PSA, for the not inconsiderable BJ nerd demographic. Mike Ryan, at Huffington Post:
Yes, there’s a new Hobbit movie coming out soon. (The first of three Hobbit movies, actually.) But, most of the buzz — both good and bad — stems from the fact that The Hobbit: An Unexpected Journey will be shown on a special kind of film with a rate of 48 frames per second. Truth be told, I had no idea what this meant when it was first announced. I’ve since learned that, to put it simply, viewers long accustomed to seeing 24 frames every second will see twice that many when they watch The Hobbit: An Unexpected Journey. Over the summer, I spoke to Peter Jackson at Comic-Con and he mentioned that it takes the eye a few minutes to adjust to the frame rate. Having seen the entire film in 48 FPS, I know what he meant — and my feelings about the format are very mixed. With all that in mind, I’m just going to go ahead and answer every question I had about the format before seeing it for myself.
Q: How does the 48-FPS format differ from most other films?
A: It has twice as many frames per second. This gives it an incredibly clear picture. Which is part of the problem.
Q: Why would a clearer image be a problem?
A: Because, as it turns out, it’s possible for an image to look so clear that it no longer looks real. Or so real that it takes you out of the film. As in: that film set looks like … a film set. Put it this way: the picture is so clear that in one scene I could see Ian McKellen’s contact lenses. I won’t claim to be a Tolkien expert, but I am pretty sure Acuvue does not exist in Middle Earth…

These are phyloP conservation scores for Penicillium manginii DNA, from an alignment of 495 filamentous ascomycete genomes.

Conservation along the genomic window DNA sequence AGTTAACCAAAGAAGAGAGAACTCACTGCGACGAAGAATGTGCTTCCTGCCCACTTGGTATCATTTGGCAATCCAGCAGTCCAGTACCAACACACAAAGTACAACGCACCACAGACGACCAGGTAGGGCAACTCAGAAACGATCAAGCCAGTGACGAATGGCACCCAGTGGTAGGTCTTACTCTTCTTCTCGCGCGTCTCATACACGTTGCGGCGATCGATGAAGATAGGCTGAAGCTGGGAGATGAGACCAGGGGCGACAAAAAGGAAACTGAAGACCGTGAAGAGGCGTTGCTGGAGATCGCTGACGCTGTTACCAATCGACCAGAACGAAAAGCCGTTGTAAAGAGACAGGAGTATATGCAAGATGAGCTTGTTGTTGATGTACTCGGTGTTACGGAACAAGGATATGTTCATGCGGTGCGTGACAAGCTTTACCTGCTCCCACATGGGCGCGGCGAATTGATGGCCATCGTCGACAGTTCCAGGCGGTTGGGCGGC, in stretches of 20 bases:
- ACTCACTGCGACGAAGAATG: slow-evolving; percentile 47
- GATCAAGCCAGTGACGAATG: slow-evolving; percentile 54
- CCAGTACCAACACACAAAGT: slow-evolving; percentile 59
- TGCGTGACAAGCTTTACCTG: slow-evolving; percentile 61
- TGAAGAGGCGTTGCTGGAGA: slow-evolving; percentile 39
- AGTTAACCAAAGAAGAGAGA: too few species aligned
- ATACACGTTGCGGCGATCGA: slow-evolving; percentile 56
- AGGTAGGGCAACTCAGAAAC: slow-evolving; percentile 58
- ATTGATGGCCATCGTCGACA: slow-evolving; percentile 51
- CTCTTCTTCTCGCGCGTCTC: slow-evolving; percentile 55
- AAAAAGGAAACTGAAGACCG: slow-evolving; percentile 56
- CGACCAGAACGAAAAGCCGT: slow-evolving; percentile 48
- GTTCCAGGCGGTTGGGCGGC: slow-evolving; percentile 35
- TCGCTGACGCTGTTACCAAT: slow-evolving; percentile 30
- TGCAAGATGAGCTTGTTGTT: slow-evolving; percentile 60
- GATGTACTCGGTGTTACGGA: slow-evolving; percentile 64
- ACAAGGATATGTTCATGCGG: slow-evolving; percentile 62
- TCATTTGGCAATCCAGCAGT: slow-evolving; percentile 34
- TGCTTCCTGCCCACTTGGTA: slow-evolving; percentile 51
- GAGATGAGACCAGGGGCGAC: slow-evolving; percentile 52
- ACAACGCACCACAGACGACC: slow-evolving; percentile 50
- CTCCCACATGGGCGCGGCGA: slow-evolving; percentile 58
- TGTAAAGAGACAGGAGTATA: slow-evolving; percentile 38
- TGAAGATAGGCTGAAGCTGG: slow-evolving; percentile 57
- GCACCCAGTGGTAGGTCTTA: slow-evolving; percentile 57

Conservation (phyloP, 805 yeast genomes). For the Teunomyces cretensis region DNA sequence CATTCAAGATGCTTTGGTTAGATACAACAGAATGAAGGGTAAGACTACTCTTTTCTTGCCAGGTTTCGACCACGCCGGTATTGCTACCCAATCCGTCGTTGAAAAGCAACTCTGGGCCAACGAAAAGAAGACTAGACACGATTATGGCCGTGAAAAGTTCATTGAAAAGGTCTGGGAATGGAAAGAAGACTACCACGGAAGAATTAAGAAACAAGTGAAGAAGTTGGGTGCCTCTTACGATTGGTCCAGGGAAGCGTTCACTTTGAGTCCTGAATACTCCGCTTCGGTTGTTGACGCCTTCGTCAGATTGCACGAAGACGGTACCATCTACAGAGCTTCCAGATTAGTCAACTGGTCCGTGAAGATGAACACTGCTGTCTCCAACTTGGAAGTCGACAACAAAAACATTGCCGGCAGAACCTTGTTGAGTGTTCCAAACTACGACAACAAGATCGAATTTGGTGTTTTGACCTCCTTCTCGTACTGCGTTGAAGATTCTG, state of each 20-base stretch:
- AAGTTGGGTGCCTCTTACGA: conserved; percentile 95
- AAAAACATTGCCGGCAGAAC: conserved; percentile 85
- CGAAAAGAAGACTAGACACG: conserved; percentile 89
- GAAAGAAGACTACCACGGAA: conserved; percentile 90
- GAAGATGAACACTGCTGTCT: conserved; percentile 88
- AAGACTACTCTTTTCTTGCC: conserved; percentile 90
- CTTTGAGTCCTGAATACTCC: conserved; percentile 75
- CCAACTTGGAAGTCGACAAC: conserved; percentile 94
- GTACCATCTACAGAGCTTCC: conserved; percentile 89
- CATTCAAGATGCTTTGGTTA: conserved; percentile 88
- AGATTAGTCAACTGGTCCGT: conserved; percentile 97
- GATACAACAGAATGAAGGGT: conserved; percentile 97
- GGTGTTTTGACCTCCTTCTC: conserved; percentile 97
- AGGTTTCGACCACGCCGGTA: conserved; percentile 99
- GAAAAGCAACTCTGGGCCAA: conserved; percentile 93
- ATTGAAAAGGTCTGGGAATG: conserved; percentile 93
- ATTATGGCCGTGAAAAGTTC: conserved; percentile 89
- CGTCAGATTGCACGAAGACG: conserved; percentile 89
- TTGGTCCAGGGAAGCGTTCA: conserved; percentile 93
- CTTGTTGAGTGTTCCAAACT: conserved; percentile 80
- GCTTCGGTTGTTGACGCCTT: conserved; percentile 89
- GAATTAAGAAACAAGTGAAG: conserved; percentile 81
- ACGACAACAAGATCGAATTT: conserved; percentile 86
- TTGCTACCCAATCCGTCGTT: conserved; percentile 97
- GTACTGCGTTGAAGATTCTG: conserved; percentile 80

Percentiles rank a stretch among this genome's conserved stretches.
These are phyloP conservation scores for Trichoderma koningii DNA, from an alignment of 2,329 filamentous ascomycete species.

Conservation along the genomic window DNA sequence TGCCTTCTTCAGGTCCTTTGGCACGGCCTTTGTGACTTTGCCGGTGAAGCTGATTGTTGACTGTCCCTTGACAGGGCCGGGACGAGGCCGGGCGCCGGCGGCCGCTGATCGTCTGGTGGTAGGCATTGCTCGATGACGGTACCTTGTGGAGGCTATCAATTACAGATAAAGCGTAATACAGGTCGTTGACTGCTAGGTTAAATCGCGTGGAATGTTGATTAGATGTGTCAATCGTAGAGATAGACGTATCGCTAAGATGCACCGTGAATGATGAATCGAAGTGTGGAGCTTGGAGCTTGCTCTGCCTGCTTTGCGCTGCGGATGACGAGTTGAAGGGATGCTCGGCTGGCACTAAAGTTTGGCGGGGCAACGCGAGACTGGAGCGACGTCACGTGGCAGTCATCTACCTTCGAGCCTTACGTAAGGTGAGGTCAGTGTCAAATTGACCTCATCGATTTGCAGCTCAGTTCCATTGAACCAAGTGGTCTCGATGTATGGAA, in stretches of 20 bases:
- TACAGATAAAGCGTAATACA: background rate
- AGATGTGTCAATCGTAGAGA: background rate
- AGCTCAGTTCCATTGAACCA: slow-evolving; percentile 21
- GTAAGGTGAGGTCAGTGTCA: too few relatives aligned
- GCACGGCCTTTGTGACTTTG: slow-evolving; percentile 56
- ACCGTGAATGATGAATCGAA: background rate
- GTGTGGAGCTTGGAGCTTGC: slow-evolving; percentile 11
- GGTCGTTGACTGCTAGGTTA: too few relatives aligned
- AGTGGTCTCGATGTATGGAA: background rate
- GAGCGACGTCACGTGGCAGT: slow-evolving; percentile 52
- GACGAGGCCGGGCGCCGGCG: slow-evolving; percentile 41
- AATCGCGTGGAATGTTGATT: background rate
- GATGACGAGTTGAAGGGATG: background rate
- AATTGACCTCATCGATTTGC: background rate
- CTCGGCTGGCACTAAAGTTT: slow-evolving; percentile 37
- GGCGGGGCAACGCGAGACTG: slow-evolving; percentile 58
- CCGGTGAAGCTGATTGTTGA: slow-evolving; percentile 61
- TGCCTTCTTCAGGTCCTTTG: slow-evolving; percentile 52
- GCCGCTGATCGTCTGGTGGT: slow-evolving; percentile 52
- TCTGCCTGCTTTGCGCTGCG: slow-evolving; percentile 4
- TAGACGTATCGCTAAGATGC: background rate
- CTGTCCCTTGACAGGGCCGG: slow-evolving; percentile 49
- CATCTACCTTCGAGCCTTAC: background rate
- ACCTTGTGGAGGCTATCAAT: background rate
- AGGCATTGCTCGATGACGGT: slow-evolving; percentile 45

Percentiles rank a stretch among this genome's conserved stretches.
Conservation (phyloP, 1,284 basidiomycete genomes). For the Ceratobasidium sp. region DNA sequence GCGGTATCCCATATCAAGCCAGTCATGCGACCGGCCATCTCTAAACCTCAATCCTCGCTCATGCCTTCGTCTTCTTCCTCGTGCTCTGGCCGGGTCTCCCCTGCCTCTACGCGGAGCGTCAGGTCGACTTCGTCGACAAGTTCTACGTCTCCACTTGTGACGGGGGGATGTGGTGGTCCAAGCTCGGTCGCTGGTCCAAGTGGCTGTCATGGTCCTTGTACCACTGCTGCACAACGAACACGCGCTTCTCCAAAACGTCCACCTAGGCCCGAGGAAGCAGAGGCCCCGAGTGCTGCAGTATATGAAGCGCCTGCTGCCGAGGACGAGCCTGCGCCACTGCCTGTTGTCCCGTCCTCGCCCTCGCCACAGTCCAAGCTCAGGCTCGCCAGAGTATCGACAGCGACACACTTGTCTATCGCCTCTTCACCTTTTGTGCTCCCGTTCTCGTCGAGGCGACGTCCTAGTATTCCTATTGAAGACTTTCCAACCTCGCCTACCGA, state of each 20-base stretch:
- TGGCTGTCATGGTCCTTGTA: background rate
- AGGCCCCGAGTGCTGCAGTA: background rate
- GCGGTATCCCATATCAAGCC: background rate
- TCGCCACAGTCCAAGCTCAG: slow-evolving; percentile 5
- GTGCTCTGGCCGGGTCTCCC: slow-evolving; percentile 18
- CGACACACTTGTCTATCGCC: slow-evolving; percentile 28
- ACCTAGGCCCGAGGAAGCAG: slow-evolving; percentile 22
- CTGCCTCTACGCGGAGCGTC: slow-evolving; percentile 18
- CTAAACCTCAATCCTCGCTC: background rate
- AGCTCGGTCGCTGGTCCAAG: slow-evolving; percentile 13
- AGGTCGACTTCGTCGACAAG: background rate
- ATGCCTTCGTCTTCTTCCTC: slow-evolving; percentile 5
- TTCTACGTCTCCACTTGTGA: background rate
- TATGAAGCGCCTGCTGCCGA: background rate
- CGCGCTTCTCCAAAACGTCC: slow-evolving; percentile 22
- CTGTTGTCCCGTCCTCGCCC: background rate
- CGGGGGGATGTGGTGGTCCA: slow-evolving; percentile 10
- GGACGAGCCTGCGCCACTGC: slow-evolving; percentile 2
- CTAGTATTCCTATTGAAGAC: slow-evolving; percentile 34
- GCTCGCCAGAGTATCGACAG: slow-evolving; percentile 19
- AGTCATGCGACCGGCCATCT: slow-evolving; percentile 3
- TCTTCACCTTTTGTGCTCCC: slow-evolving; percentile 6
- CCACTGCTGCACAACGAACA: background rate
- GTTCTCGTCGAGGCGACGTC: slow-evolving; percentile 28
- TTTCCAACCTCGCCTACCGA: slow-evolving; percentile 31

Q: How was it distracting?
A: Granted, this could be related to my own attention-deficit issues, but I was often taken out of the story because I just wanted to look at things. There’s a scene that takes place in Rivendell in which Gandalf (McKellen) and Galadriel (Cate Blanchett) are having an important conversation near a waterfall — but all I could do was stare at the waterfall. It was so pretty. I mean, I could see each and every droplet of water coming out of this waterfall. All I wanted in the world was to drink from this waterfall. Of course, with all of my attention drawn to this waterfall, I missed most of what Gandalf and Galadriel were talking about.
Q: So everything in the film looks beautiful at 48 FPS? This sounds like a good thing.
A: Well, not so fast. Quite a few things don’t look great in 48 FPS. Most of the scenes that take place outdoors look fantastic, but indoors it was difficult to stop being conscious of the fact that we were staring at a movie set. And the scenes that were heavy on CGI yielded mixed results…
Q: Should I see The Hobbit: An Unexpected Journey in 48 FPS or 24 FPS.
A: Honestly, if you’re curious about the technology, see it in 48 FPS — if only to see something you’ve never seen before. But if you’re just a fan of the Lord of the Rings trilogy and you want to watch The Hobbit without any distractions, see it in 24 FPS…